But for Rick, coming of age came with another common symptom: wanderlust and a thirst for the kind of knowledge only diverse life experiences can provide. He packed his bags and headed for the Big Apple, where a job in the restaurant industry awaited him. He and Jennifer said their goodbyes, as she stayed behind to continue her studies at the University of Texas.
“I went up there to work,” he recalls. “I went to work at a Texas-themed bar on the Upper East Side of New York City, at 75th and 1st. It was so out of place, but it was a fun time.”
It was there that Rick got his first taste of the hospitality industry, helping some friends run this hangout that was an apparent Friday night and weekend hotspot for young men and women looking to forge new connections. But while the bartending and waiting biz was rocking in New York, it wasn’t long before Rick continued his adventure.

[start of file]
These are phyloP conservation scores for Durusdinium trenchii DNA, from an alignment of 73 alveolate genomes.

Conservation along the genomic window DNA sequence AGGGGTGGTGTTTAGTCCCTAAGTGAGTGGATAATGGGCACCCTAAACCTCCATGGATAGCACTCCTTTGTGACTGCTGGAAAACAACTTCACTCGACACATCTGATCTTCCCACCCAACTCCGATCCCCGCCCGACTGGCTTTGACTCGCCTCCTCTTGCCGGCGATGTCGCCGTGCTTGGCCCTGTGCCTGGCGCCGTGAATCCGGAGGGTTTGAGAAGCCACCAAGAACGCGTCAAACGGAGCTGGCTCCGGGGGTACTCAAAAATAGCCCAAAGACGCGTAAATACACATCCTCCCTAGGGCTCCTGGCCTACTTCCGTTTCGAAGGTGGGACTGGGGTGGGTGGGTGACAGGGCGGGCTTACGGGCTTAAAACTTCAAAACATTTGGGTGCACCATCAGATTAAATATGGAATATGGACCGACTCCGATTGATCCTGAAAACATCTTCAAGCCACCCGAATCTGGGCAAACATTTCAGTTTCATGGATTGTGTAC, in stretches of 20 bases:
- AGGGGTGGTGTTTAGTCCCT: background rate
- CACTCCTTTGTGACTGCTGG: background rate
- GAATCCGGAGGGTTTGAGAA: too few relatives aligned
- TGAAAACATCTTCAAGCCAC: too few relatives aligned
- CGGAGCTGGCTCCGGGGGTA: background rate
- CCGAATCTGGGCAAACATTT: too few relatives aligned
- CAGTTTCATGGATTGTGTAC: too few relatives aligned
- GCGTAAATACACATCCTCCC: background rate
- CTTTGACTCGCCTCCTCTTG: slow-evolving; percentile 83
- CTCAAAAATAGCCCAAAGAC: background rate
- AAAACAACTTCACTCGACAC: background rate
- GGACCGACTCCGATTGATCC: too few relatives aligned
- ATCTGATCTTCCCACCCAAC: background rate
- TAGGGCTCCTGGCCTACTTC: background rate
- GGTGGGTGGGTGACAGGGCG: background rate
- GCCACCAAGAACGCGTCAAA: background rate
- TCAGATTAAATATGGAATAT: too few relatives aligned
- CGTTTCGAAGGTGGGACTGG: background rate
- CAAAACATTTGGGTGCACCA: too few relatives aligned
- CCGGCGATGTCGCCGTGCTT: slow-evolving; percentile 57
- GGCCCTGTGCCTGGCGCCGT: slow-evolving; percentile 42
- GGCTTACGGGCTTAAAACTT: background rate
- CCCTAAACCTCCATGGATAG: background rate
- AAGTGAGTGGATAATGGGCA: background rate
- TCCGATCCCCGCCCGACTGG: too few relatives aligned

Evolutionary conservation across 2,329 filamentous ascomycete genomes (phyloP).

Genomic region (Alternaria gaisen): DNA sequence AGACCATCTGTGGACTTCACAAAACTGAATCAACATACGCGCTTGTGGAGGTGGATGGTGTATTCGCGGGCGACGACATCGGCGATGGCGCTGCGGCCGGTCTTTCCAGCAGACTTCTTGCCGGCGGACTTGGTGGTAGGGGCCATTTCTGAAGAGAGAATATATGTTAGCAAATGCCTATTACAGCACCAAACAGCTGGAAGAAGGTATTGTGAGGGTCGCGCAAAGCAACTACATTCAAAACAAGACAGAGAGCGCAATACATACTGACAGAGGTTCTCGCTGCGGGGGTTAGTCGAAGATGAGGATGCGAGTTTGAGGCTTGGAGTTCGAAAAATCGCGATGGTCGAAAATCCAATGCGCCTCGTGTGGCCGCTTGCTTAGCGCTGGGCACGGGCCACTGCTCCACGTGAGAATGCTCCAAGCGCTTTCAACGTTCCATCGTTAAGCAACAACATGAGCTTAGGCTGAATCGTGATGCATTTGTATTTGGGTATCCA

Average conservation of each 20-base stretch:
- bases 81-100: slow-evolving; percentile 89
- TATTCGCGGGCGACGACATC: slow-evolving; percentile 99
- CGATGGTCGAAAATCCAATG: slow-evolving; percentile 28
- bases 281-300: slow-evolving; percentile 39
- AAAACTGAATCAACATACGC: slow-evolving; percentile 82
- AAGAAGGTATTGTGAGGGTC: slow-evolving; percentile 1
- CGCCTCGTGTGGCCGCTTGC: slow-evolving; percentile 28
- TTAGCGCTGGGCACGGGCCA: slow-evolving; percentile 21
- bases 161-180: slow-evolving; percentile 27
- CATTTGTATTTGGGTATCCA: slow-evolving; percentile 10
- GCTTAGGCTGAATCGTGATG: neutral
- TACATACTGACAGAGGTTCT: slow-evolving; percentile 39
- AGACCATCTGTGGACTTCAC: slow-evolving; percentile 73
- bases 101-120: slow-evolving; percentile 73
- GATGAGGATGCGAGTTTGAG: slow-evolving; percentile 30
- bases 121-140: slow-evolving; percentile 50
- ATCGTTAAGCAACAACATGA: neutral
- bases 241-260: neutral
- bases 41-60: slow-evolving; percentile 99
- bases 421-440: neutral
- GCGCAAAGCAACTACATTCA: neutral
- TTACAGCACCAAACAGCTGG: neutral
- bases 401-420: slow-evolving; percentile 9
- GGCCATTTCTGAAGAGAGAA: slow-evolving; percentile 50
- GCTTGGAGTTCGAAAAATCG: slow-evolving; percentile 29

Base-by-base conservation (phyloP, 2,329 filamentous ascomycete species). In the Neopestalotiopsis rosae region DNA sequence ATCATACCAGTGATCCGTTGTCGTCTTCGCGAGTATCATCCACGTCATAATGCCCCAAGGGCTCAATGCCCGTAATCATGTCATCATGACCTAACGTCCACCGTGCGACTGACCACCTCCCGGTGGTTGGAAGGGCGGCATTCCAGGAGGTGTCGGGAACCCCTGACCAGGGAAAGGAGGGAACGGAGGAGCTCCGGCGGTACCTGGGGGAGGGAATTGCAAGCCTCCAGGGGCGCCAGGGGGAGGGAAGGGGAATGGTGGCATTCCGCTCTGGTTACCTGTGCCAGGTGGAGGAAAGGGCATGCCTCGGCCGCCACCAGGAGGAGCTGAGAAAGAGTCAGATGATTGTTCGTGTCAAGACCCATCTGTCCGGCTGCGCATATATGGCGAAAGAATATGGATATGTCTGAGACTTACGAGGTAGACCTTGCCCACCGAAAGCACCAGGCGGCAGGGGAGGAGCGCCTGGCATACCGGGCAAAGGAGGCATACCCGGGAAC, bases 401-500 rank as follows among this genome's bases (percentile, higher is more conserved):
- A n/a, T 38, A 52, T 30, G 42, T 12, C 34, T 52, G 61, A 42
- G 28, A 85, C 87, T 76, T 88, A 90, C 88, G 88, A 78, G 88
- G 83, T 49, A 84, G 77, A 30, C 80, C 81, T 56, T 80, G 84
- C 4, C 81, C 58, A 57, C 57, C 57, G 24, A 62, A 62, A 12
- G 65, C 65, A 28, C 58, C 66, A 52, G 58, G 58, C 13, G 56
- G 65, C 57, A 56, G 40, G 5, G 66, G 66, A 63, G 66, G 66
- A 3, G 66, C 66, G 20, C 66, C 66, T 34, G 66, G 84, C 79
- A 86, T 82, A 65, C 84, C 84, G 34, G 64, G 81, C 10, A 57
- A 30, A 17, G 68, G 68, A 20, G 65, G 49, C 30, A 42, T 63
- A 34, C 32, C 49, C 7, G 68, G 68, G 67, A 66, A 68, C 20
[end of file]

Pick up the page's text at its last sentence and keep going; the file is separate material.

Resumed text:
He didn’t need a lot of encouragement to go try something new.
“One of the waitresses was in her 40s, and she was talking to me one day. She started telling me about how awesome Boulder (Colorado) was,” Rick said. “I said, ‘Alright! I’m going to Boulder!”
He got a job at a Bennigan’s, walking in off the street to inquire about working as a cook (“You can always get work as a cook in a restaurant, as long as you know your way around a kitchen,” Rick advised.) It wasn’t long before he began waiting tables, though … or before he went to his next stop: Aspen.
“Three of us lived in a large closet,” Rick laughs, gesturing to the main room at Chaparral Coffee. “It was about half the size of this room. You walked in, there were some bunk beds on the walls, a small sitting area behind that, and a bathroom behind that. No kitchen.”
But the modest digs in the notoriously pricey tourist spot were not where he or his compatriots spent most of their time.
“I took a job as a head chef.” Rick said. “We were spending the days snowboarding, hiking, climbing … just always doing something outdoors during the day. We’d go back to the apartment, sleep a few hours, and get right back out there and do it all again the next day.